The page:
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FTC Issues Second Staff Report Criticizing Mobile App Industry for Lack of Privacy Disclosures in Kids' Mobile Apps

The Federal Trade Commission issued its second staff report on mobile apps directed to children, stating that parents are not being provided with information about what data an app collects, who will have access to that data, and how it will be used. The FTC warned in the new report that it is launching multiple investigations to determine whether certain entities in the mobile app marketplace have violated the Children's Online Privacy Protection Act (COPPA), or engaged in unfair or deceptive trade practices in violation of the FTC Act.

According to the FTC, little progress has been made in addressing the privacy concerns the Commission raised in its first report on kids' apps released in February 2012. The new report is based on a survey conducted by FTC staff during the summer of 2012. FTC staff searched for kids' apps in the Google Play and Apple App stores and randomly selected 200 apps from each store. They examined disclosures and links on each app's promotion page in the app store, on the app developer's website, and within the app. Staff members also downloaded all 400 apps and used them to determine whether the apps contained certain interactive features (advertising, the ability to make in-app purchases, and links to social media) and whether they collected or transmitted any information from the mobile devices they were tested on.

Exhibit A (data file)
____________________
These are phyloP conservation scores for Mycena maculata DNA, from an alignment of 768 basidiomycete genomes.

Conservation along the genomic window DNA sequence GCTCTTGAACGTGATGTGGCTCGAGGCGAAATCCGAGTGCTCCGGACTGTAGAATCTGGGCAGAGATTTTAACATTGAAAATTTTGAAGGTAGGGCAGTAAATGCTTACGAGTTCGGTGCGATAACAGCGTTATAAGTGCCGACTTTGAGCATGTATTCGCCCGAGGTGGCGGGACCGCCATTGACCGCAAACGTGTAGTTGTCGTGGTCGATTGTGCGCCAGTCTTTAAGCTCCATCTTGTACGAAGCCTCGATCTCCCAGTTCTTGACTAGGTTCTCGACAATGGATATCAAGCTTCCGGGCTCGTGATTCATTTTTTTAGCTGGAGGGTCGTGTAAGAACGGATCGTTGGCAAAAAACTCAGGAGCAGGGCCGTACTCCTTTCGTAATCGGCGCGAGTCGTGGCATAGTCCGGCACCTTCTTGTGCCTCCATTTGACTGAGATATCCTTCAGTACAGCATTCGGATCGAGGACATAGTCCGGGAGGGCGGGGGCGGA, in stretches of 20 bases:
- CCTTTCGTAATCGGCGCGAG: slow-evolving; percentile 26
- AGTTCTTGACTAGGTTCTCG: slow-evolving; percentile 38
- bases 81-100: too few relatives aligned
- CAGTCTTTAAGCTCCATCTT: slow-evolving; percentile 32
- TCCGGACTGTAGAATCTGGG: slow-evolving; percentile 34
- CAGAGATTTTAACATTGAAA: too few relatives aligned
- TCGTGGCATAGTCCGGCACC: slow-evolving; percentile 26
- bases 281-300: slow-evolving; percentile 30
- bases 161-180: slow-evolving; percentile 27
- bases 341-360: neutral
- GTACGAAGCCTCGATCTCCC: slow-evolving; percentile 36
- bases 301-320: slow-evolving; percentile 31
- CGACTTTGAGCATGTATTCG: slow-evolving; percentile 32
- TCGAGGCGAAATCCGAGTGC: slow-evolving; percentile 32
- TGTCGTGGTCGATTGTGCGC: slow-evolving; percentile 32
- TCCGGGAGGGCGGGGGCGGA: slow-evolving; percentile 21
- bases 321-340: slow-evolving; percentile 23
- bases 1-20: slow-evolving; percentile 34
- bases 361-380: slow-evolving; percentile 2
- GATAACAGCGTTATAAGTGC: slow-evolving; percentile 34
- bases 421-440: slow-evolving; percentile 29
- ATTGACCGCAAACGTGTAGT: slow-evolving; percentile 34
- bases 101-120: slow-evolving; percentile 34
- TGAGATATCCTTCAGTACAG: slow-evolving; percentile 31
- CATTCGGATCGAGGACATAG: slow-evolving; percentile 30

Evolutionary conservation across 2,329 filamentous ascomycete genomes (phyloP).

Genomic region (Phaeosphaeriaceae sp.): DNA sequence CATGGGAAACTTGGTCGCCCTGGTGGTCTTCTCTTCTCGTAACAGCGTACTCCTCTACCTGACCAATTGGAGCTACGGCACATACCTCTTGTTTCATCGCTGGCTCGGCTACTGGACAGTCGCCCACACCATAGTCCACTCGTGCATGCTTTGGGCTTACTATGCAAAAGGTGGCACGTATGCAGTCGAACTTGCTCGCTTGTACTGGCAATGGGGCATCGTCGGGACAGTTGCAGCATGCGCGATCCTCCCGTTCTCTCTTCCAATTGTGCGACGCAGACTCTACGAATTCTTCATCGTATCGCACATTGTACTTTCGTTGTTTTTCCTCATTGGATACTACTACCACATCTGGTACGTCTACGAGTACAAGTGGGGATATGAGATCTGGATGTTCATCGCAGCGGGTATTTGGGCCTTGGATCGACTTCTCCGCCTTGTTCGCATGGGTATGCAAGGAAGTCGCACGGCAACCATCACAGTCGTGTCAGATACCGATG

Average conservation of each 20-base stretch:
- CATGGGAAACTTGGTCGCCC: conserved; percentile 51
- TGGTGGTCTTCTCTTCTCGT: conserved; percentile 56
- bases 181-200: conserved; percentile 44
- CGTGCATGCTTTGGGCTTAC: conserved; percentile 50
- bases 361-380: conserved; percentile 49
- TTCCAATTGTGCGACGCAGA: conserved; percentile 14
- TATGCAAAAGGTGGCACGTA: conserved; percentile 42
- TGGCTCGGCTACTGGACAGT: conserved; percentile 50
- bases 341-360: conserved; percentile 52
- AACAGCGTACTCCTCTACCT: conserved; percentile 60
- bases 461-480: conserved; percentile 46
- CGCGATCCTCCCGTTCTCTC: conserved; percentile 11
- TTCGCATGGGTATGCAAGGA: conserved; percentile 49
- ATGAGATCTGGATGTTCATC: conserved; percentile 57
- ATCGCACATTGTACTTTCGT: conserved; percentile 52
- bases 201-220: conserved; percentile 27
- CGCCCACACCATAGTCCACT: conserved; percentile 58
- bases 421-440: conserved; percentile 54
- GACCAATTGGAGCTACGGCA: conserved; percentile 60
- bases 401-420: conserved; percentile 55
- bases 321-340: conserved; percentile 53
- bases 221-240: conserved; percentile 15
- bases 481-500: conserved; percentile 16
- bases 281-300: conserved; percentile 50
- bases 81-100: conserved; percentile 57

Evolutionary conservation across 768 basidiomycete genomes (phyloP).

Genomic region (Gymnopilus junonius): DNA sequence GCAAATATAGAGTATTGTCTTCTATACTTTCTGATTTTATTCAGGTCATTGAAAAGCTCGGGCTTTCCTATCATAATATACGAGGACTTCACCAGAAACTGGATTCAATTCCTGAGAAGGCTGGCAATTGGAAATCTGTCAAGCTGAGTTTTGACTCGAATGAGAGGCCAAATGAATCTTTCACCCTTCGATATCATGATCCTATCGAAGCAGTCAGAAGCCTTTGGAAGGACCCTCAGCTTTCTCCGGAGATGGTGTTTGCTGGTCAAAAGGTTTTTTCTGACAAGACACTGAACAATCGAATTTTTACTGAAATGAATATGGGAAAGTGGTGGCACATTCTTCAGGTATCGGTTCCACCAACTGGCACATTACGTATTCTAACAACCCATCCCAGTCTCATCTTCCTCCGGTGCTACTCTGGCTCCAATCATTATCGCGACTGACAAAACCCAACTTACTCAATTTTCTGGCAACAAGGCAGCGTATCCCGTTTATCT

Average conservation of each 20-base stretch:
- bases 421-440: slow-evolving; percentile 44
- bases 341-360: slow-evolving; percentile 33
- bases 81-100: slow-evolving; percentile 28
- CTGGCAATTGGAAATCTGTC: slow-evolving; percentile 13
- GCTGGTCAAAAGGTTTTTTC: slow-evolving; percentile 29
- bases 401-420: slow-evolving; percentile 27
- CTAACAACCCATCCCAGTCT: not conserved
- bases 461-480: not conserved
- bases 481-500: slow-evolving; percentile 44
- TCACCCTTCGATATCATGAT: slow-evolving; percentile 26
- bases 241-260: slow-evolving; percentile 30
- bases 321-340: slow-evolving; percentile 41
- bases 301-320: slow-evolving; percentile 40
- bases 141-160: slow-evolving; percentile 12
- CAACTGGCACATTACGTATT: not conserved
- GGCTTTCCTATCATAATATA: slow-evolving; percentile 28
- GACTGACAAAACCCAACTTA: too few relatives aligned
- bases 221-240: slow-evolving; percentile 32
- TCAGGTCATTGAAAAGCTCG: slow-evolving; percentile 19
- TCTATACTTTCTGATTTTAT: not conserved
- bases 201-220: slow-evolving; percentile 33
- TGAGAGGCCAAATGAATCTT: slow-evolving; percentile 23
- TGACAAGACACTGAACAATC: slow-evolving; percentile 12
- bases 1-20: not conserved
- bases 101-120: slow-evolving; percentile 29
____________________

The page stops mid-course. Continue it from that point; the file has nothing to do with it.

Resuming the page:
Overall, FTC staff found that a majority of the apps surveyed collected or transmitted information from the mobile device. Nearly 60% of the apps transmitted device ID to the developer or, more commonly, an advertising network, analytics company, or other third party, and 14 of the apps that transmitted device ID also transmitted geolocation and/or phone number.

The survey revealed that only 20% of the apps that the FTC staff reviewed disclosed any information about the app's privacy practices. "The survey results described in this report paint a disappointing picture of the privacy protections provided by apps for children. . . . It is clear that more needs to be done in order to provide parents with greater transparency in the mobile app marketplace."

In addition to launching investigations, the FTC intends to issue consumer education directed to parents to help them navigate the mobile app marketplace and avoid apps that fail to provide adequate disclosures about how children's information will be used.

The FTC is also expected to publish a final version of its revised COPPA Rule. The proposed revisions would broaden the definition of "personal information," "operator," and "website or online service directed to children." The FTC's COPPA Rule requires, among other things, that online services and websites directed to children disclose their privacy practices and obtain verifiable parental consent before collecting personal information from children.

Another government agency is also addressing mobile privacy: the National Telecommunications and Information Agency (NTIA) is holding another meeting for stakeholders on December 17 to discuss its draft of a Mobile Application Transparency Code of Conduct.

And the 113th Congress will begin its legislative session on January 3, 2013, so we expect to see some of the mobile privacy bills from the last year re-introduced in 2013.

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